IP Trade Secrets


Protecting trade secrets is often of the highest priority for companies in today’s global market due to an increase in collaborations and business partnerships, advances in technology, and increased mobility of employees and vendors. The potential benefits and risk exposure with respect to trade secret protection cannot be overstated.

A variety of legal and business considerations will affect how a company decides to protect its valuable information, but choosing inadequate protective measures or failing to properly protect company trade secrets may have dire, often irreversible, consequences.

Blank Rome represents both plaintiffs and defendants, including Fortune 500 companies, in high-stakes trade secret, unfair competition, breach of contract, and breach-of-confidence disputes. We have substantial experience counseling clients through numerous business and legal decisions and the nuances in U.S. law in different states relating to trade secret protection. Our attorneys:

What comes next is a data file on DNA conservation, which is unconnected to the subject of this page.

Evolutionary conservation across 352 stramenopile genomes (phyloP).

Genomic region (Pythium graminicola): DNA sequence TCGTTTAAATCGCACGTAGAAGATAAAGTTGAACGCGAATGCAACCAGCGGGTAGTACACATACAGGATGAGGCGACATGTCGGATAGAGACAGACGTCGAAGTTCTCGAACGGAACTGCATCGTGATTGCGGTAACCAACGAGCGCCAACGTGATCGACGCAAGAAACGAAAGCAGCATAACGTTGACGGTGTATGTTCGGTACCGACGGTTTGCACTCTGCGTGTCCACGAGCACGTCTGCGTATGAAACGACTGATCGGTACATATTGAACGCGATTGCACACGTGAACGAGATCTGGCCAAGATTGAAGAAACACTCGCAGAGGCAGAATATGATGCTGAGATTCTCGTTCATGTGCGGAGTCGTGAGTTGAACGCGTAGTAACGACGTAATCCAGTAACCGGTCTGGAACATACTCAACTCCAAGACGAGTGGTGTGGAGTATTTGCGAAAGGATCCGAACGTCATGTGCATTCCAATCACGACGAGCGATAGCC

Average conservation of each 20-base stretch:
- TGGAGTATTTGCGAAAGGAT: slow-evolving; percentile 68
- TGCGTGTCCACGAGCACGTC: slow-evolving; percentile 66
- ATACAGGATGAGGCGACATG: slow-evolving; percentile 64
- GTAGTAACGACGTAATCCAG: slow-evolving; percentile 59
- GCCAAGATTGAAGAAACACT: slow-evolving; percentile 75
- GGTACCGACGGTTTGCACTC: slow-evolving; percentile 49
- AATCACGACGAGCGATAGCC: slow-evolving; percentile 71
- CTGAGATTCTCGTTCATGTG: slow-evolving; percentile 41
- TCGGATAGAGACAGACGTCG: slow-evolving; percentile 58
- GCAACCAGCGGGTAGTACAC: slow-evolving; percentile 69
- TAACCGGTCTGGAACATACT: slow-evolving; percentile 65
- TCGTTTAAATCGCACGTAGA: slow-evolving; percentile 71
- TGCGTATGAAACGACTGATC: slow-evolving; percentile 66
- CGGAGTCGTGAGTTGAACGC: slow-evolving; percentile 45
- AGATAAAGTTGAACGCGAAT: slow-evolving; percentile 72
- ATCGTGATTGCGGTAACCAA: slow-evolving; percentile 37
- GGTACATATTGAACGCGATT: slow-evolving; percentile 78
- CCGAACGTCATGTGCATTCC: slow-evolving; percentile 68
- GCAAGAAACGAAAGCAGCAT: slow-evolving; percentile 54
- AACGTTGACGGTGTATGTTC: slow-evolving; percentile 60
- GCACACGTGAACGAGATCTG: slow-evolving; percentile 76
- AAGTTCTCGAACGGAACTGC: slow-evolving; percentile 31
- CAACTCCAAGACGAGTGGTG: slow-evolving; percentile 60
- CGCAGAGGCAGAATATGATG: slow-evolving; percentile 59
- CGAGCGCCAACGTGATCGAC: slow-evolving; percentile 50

• counsel companies on best practices for contractually protecting trade secrets and other intellectual property internally and in collaborations (through employee agreements, NDAs, and collaboration agreements);
  • screen company materials prior to dissemination and security (access and control of information);
  • develop trade secret protection programs and practical compliance checklists for companies of all sizes; and
  • provide training programs for clients and their employees, including the development of training materials and compliance manuals and procedures.

Our attorneys recognize that the key to trade secret protection is to implement gatekeeper policies and protective measures that best suit the subject matter and business goals of the company. For example, a company must often choose between protecting an invention by filing for a patent or maintaining it as a trade secret. The passage of the Leahy-Smith America Invents Act (“AIA”) further complicates this decision because a trade secret owner may now, under certain conditions, use a trade secret as a defense to claims of patent infringement.